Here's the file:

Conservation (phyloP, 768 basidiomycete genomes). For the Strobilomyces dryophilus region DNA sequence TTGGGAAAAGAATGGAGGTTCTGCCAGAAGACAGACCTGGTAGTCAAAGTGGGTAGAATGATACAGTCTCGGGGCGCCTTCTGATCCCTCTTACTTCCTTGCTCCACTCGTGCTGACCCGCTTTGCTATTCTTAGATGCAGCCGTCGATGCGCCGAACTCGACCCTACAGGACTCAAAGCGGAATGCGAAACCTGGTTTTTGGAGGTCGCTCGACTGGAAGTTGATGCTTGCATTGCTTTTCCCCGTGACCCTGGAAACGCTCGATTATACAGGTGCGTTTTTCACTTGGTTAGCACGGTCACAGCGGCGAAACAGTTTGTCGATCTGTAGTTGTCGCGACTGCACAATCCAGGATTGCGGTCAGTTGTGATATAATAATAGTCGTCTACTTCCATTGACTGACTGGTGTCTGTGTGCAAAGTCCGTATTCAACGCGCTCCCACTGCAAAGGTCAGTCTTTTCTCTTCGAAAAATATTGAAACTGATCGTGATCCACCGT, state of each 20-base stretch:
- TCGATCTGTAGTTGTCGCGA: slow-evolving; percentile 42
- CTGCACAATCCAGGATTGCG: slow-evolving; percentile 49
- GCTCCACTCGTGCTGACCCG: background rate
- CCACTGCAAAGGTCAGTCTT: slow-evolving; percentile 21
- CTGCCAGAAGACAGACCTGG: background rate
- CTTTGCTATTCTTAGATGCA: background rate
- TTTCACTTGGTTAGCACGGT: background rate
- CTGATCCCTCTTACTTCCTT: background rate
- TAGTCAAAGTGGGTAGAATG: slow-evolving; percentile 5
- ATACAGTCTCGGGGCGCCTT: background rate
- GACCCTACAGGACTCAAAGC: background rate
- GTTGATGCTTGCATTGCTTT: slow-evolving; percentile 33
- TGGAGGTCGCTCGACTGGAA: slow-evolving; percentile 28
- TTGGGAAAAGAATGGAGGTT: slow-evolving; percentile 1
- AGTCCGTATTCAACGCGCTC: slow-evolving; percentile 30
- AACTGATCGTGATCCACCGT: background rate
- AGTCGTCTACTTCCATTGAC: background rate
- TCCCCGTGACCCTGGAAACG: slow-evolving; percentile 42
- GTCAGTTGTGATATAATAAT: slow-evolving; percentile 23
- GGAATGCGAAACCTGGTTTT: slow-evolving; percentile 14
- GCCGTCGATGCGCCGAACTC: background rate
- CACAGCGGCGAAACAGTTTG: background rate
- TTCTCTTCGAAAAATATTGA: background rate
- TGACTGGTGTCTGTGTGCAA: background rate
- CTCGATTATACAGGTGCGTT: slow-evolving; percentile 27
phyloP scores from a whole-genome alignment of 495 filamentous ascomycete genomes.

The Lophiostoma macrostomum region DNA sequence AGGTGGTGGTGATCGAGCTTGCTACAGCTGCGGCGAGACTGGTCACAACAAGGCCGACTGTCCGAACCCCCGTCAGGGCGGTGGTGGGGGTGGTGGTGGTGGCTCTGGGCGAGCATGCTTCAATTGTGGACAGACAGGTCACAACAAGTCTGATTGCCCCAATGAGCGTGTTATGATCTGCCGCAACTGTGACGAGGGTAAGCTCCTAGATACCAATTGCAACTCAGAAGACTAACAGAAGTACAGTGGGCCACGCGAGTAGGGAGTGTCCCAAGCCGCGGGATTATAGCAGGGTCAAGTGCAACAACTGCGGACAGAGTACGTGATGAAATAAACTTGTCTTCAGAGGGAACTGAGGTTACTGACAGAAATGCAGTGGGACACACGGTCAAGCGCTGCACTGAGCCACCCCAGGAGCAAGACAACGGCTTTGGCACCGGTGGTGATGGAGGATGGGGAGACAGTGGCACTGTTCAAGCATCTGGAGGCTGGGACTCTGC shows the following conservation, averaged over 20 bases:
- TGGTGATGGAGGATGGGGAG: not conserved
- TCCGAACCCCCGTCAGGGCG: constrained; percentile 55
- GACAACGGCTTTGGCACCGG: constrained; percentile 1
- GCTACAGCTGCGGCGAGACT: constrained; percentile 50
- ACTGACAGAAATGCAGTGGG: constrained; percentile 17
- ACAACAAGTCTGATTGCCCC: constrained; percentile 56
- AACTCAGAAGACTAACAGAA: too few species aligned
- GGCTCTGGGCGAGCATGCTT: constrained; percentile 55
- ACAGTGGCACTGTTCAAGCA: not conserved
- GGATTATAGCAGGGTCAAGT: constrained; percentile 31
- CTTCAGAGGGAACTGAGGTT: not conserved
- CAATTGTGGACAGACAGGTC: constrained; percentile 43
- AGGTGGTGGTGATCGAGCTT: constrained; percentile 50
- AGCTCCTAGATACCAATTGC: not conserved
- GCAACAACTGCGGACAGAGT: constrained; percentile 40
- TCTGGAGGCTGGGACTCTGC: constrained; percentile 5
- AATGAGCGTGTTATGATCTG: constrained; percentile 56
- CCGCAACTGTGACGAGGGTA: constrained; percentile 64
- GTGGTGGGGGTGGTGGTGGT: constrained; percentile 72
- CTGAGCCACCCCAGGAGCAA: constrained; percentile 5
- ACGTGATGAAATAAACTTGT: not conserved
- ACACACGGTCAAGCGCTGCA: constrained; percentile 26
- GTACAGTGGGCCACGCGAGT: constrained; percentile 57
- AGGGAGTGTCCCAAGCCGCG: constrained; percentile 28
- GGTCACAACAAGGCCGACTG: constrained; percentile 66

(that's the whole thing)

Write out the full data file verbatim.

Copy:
Conservation (phyloP, 768 basidiomycete genomes). For the Strobilomyces dryophilus region DNA sequence TTGGGAAAAGAATGGAGGTTCTGCCAGAAGACAGACCTGGTAGTCAAAGTGGGTAGAATGATACAGTCTCGGGGCGCCTTCTGATCCCTCTTACTTCCTTGCTCCACTCGTGCTGACCCGCTTTGCTATTCTTAGATGCAGCCGTCGATGCGCCGAACTCGACCCTACAGGACTCAAAGCGGAATGCGAAACCTGGTTTTTGGAGGTCGCTCGACTGGAAGTTGATGCTTGCATTGCTTTTCCCCGTGACCCTGGAAACGCTCGATTATACAGGTGCGTTTTTCACTTGGTTAGCACGGTCACAGCGGCGAAACAGTTTGTCGATCTGTAGTTGTCGCGACTGCACAATCCAGGATTGCGGTCAGTTGTGATATAATAATAGTCGTCTACTTCCATTGACTGACTGGTGTCTGTGTGCAAAGTCCGTATTCAACGCGCTCCCACTGCAAAGGTCAGTCTTTTCTCTTCGAAAAATATTGAAACTGATCGTGATCCACCGT, state of each 20-base stretch:
- TCGATCTGTAGTTGTCGCGA: slow-evolving; percentile 42
- CTGCACAATCCAGGATTGCG: slow-evolving; percentile 49
- GCTCCACTCGTGCTGACCCG: background rate
- CCACTGCAAAGGTCAGTCTT: slow-evolving; percentile 21
- CTGCCAGAAGACAGACCTGG: background rate
- CTTTGCTATTCTTAGATGCA: background rate
- TTTCACTTGGTTAGCACGGT: background rate
- CTGATCCCTCTTACTTCCTT: background rate
- TAGTCAAAGTGGGTAGAATG: slow-evolving; percentile 5
- ATACAGTCTCGGGGCGCCTT: background rate
- GACCCTACAGGACTCAAAGC: background rate
- GTTGATGCTTGCATTGCTTT: slow-evolving; percentile 33
- TGGAGGTCGCTCGACTGGAA: slow-evolving; percentile 28
- TTGGGAAAAGAATGGAGGTT: slow-evolving; percentile 1
- AGTCCGTATTCAACGCGCTC: slow-evolving; percentile 30
- AACTGATCGTGATCCACCGT: background rate
- AGTCGTCTACTTCCATTGAC: background rate
- TCCCCGTGACCCTGGAAACG: slow-evolving; percentile 42
- GTCAGTTGTGATATAATAAT: slow-evolving; percentile 23
- GGAATGCGAAACCTGGTTTT: slow-evolving; percentile 14
- GCCGTCGATGCGCCGAACTC: background rate
- CACAGCGGCGAAACAGTTTG: background rate
- TTCTCTTCGAAAAATATTGA: background rate
- TGACTGGTGTCTGTGTGCAA: background rate
- CTCGATTATACAGGTGCGTT: slow-evolving; percentile 27
phyloP scores from a whole-genome alignment of 495 filamentous ascomycete genomes.

The Lophiostoma macrostomum region DNA sequence AGGTGGTGGTGATCGAGCTTGCTACAGCTGCGGCGAGACTGGTCACAACAAGGCCGACTGTCCGAACCCCCGTCAGGGCGGTGGTGGGGGTGGTGGTGGTGGCTCTGGGCGAGCATGCTTCAATTGTGGACAGACAGGTCACAACAAGTCTGATTGCCCCAATGAGCGTGTTATGATCTGCCGCAACTGTGACGAGGGTAAGCTCCTAGATACCAATTGCAACTCAGAAGACTAACAGAAGTACAGTGGGCCACGCGAGTAGGGAGTGTCCCAAGCCGCGGGATTATAGCAGGGTCAAGTGCAACAACTGCGGACAGAGTACGTGATGAAATAAACTTGTCTTCAGAGGGAACTGAGGTTACTGACAGAAATGCAGTGGGACACACGGTCAAGCGCTGCACTGAGCCACCCCAGGAGCAAGACAACGGCTTTGGCACCGGTGGTGATGGAGGATGGGGAGACAGTGGCACTGTTCAAGCATCTGGAGGCTGGGACTCTGC shows the following conservation, averaged over 20 bases:
- TGGTGATGGAGGATGGGGAG: not conserved
- TCCGAACCCCCGTCAGGGCG: constrained; percentile 55
- GACAACGGCTTTGGCACCGG: constrained; percentile 1
- GCTACAGCTGCGGCGAGACT: constrained; percentile 50
- ACTGACAGAAATGCAGTGGG: constrained; percentile 17
- ACAACAAGTCTGATTGCCCC: constrained; percentile 56
- AACTCAGAAGACTAACAGAA: too few species aligned
- GGCTCTGGGCGAGCATGCTT: constrained; percentile 55
- ACAGTGGCACTGTTCAAGCA: not conserved
- GGATTATAGCAGGGTCAAGT: constrained; percentile 31
- CTTCAGAGGGAACTGAGGTT: not conserved
- CAATTGTGGACAGACAGGTC: constrained; percentile 43
- AGGTGGTGGTGATCGAGCTT: constrained; percentile 50
- AGCTCCTAGATACCAATTGC: not conserved
- GCAACAACTGCGGACAGAGT: constrained; percentile 40
- TCTGGAGGCTGGGACTCTGC: constrained; percentile 5
- AATGAGCGTGTTATGATCTG: constrained; percentile 56
- CCGCAACTGTGACGAGGGTA: constrained; percentile 64
- GTGGTGGGGGTGGTGGTGGT: constrained; percentile 72
- CTGAGCCACCCCAGGAGCAA: constrained; percentile 5
- ACGTGATGAAATAAACTTGT: not conserved
- ACACACGGTCAAGCGCTGCA: constrained; percentile 26
- GTACAGTGGGCCACGCGAGT: constrained; percentile 57
- AGGGAGTGTCCCAAGCCGCG: constrained; percentile 28
- GGTCACAACAAGGCCGACTG: constrained; percentile 66